We study ethical, legal and political issues in medicine in Asia, Europe and Latin America and have followed the mystery of these “sonic attacks” closely. Based on our research, we recognize this incident as another example of a mysterious disease used to stir tensions between countries.
During their examinations, the Penn physicians found that those evacuated from Cuba had symptoms consistent with a mild cranial trauma or a “brain concussion.” In the words of one of the Penn physicians, Douglas Smith, “This is really concussion without concussion.” In a paper published in March 2018 in the Journal of the American Medical Association, the Penn physicians downplayed hypotheses that the symptoms were caused by a poison or were the results of mass hysteria.
They left open the possibility that some new and previously unknown weapon may have targeted the affected individuals and caused this unexpected collection of symptoms. An editorial in JAMA that accompanied the Penn authors’ paper was more skeptical. The Trump administration’s statements have been unhelpful at best, and the FBI’s investigators have questioned the notion of “sonic attacks” and think the injuries were induced by a virus, though none were detected in the examinations conducted by the Miami or Penn physicians. And that was before the reports from China.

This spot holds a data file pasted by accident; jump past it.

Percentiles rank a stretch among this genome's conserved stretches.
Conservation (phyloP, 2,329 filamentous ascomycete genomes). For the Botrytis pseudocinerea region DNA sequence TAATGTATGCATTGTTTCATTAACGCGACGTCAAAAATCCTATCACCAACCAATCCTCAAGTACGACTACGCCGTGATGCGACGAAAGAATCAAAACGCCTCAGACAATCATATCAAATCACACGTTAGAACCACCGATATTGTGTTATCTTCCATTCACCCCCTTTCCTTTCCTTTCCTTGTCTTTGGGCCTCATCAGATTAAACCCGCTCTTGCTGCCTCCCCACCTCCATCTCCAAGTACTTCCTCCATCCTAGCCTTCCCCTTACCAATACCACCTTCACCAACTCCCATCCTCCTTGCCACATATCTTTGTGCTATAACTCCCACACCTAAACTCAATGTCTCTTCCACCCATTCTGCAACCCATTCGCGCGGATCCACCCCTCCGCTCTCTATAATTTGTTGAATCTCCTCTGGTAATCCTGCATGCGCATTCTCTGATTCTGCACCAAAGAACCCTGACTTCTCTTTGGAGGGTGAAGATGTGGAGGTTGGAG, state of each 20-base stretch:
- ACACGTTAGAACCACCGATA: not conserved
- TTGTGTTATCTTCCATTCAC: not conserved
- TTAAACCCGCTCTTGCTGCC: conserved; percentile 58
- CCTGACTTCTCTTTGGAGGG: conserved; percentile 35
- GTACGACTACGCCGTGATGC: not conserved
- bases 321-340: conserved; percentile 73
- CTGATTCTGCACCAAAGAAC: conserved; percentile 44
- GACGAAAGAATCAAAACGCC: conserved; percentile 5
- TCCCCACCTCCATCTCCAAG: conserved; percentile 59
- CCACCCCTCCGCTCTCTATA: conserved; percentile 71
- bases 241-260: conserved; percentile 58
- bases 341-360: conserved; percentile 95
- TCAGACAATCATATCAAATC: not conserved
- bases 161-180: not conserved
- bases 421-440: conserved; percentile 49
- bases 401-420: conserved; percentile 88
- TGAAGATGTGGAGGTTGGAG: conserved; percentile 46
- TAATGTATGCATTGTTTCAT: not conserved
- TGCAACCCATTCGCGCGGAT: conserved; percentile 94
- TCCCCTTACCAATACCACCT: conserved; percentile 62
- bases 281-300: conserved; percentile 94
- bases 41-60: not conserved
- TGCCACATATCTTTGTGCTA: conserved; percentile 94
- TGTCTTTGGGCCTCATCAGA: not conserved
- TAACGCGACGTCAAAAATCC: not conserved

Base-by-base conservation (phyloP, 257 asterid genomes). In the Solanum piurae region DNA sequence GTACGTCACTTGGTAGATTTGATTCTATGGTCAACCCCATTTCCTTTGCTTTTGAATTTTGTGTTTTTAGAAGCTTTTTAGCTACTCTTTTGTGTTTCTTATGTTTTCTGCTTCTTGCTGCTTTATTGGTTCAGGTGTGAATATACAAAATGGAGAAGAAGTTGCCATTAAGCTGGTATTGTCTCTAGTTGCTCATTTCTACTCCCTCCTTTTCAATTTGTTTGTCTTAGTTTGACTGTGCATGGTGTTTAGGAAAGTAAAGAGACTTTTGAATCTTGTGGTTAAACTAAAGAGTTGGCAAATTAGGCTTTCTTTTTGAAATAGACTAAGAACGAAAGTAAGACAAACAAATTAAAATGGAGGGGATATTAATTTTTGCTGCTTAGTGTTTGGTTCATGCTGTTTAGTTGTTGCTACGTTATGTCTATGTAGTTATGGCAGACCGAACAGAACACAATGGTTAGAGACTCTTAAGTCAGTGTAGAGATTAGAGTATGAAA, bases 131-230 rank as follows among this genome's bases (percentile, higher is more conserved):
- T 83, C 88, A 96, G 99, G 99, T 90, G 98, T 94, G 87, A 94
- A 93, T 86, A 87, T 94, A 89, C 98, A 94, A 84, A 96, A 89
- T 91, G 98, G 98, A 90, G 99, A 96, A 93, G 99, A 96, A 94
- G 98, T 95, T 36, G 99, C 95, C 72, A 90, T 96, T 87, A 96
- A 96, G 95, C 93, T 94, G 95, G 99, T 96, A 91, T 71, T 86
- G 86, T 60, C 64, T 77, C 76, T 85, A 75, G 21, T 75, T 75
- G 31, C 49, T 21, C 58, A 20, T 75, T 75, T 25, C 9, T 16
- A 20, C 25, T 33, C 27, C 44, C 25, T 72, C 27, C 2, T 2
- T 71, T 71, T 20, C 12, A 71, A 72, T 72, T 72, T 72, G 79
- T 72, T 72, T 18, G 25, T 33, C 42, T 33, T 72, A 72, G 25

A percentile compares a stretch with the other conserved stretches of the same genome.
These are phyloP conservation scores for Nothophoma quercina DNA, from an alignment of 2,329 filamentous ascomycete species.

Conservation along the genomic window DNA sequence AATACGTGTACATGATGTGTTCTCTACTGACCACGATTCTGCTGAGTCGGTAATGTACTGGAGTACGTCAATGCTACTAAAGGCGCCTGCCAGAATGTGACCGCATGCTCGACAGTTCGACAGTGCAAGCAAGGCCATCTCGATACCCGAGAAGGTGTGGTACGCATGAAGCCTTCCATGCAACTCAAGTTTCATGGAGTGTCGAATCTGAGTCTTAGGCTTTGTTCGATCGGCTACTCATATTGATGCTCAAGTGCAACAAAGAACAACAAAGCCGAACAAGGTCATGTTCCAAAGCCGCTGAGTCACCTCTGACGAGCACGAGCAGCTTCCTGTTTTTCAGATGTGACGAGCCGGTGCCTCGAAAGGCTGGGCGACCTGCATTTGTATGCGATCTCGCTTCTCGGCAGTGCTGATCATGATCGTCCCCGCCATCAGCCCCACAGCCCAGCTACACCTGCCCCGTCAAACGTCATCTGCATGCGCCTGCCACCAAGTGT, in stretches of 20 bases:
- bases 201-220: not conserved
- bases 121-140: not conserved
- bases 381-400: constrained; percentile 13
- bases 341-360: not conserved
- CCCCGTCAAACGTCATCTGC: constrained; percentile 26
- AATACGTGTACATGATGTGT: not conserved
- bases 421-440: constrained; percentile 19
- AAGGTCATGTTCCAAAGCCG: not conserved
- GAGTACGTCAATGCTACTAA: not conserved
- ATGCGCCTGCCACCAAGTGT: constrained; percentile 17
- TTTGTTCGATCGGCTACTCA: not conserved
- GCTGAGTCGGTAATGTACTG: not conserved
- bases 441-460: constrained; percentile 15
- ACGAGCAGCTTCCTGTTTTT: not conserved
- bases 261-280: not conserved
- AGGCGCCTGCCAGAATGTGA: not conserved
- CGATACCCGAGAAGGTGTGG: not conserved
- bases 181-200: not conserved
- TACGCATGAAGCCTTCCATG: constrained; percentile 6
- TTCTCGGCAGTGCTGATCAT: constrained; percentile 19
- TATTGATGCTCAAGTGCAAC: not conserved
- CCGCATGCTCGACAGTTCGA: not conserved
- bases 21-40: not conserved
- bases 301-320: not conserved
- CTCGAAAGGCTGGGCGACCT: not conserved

A joint technical report in March 2018 from the University of Michigan Computer Science and Engineering Department and the Zhejiang University Department of Science and Engineering reported that they had “reverse engineered” the odd sounds described by the U.S. personnel. The engineers experimented with several ultrasound devices that produced ultrasonic signals at different frequencies – signals that interfered with each other and could have produced the sounds associated with the symptoms experienced by the U.S. personnel.